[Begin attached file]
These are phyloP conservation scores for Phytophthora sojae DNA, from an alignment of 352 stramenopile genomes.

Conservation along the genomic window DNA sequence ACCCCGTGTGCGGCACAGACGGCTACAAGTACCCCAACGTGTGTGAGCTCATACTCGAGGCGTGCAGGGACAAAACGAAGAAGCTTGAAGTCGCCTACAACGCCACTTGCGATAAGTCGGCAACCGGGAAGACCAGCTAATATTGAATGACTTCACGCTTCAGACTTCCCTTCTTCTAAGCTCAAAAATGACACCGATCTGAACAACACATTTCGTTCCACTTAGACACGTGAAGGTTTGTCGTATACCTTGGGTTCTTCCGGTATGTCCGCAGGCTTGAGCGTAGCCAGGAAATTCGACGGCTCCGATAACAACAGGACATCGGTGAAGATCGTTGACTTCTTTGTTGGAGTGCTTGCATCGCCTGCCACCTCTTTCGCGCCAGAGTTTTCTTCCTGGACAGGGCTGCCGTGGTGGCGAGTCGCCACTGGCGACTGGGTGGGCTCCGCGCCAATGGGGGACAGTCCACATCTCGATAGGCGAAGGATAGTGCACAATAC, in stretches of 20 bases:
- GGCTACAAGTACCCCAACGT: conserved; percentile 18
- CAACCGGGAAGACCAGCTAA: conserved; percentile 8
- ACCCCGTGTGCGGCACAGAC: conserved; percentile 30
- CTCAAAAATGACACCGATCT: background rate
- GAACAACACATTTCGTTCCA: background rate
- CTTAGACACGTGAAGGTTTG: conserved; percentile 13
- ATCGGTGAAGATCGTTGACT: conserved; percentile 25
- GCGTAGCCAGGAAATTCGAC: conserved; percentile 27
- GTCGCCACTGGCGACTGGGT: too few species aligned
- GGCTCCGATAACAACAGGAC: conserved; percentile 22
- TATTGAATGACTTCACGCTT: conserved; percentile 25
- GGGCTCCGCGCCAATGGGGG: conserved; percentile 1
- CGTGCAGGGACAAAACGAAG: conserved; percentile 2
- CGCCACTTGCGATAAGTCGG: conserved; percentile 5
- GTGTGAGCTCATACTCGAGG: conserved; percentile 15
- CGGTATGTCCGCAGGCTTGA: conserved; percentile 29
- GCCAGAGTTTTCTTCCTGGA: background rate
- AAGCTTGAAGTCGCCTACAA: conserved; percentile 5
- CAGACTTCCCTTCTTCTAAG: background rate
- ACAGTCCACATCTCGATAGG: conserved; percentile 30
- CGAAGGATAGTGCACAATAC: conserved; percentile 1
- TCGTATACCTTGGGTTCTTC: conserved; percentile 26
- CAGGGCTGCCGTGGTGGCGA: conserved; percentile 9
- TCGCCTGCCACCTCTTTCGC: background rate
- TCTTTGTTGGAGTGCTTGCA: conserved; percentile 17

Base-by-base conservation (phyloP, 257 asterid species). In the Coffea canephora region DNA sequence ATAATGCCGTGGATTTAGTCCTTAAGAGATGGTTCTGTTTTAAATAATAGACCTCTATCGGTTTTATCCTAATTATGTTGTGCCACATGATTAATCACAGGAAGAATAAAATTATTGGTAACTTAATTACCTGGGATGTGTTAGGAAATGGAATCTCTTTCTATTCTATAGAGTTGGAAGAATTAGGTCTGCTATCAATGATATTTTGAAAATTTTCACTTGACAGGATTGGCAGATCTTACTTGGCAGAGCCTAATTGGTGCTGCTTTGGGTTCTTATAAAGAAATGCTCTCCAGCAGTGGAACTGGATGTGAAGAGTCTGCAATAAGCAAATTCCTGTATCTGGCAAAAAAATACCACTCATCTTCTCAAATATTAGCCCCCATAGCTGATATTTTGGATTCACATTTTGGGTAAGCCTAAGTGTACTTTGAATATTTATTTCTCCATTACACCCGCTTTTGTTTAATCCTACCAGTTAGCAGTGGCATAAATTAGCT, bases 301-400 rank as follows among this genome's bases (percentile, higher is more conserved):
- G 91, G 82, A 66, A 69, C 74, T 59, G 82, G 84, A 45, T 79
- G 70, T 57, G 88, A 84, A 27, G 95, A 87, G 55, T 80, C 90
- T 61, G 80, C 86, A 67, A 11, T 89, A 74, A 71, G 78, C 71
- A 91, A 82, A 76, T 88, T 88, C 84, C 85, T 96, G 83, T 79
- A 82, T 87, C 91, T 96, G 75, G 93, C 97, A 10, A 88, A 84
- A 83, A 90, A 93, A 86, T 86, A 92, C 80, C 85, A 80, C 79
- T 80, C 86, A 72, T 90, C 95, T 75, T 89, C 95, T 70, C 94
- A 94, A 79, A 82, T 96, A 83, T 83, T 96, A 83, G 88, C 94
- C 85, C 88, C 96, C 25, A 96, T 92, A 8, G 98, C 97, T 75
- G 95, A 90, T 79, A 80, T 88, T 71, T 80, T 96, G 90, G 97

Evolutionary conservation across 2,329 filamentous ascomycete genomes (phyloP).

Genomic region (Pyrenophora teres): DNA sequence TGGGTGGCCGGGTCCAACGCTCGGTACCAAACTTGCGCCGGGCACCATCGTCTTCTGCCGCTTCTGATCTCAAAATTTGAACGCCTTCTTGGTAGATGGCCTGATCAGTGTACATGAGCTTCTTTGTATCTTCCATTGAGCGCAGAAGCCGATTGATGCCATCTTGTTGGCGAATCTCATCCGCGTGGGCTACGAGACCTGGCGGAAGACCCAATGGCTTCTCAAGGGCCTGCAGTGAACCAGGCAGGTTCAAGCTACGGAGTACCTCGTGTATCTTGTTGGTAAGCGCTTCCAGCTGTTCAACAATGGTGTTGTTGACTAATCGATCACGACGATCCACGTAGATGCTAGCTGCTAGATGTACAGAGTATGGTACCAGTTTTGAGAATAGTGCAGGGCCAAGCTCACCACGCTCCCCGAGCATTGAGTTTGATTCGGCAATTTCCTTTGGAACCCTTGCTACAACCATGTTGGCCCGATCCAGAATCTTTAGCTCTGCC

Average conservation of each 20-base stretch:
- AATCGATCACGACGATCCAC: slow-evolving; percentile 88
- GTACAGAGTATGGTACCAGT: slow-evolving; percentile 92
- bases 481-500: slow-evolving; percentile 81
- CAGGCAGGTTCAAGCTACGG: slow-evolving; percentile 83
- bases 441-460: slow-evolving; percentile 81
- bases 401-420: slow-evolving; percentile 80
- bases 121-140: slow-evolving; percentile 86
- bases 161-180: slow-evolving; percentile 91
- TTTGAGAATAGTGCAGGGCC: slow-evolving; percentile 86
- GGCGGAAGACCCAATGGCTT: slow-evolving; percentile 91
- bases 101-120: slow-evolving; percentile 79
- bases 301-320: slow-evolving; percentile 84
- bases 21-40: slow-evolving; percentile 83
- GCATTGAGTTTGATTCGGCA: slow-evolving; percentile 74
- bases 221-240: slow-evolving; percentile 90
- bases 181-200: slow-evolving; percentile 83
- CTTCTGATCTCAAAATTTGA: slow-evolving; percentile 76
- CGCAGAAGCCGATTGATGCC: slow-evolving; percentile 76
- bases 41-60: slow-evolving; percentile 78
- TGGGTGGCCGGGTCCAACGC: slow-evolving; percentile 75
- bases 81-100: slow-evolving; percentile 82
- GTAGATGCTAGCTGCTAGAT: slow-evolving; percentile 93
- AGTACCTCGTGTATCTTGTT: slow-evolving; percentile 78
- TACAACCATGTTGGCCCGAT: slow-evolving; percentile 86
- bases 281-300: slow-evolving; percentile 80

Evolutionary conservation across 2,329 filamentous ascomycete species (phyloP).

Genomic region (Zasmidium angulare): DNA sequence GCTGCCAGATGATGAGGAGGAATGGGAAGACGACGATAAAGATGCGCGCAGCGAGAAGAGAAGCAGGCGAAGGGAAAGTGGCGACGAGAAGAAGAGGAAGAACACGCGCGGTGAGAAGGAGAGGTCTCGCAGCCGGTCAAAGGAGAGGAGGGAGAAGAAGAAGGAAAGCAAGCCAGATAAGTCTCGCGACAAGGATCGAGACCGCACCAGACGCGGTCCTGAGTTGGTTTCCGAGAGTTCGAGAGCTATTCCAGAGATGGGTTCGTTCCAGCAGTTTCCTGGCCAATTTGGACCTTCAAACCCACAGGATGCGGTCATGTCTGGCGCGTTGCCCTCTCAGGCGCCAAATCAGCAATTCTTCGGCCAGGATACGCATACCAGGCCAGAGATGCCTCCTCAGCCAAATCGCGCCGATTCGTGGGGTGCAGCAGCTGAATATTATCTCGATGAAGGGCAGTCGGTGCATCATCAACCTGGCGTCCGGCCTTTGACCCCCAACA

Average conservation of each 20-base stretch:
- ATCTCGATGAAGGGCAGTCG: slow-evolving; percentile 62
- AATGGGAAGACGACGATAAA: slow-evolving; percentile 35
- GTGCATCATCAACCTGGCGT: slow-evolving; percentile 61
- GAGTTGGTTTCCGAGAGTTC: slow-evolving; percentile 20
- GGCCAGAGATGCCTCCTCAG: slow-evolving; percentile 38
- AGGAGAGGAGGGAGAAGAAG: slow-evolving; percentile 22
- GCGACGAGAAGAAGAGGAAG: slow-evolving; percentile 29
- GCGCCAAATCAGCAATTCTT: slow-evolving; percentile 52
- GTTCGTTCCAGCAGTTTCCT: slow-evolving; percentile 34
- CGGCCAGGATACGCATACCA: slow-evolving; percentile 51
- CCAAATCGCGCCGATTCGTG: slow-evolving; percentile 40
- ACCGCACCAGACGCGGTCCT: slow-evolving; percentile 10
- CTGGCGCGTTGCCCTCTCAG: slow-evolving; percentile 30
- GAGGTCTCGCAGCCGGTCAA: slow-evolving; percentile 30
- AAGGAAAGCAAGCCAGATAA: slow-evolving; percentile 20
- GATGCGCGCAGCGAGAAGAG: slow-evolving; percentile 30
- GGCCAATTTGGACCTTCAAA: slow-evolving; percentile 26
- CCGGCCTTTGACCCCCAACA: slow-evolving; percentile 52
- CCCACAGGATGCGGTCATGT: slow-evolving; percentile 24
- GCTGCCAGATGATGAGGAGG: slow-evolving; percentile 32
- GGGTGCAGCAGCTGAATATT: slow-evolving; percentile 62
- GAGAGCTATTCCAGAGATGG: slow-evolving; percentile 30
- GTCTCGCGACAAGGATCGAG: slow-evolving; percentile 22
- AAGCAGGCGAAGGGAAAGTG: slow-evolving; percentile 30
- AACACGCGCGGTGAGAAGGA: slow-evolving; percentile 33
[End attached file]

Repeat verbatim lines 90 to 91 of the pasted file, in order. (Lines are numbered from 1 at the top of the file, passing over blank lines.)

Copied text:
- GGGTGCAGCAGCTGAATATT: slow-evolving; percentile 62
- GAGAGCTATTCCAGAGATGG: slow-evolving; percentile 30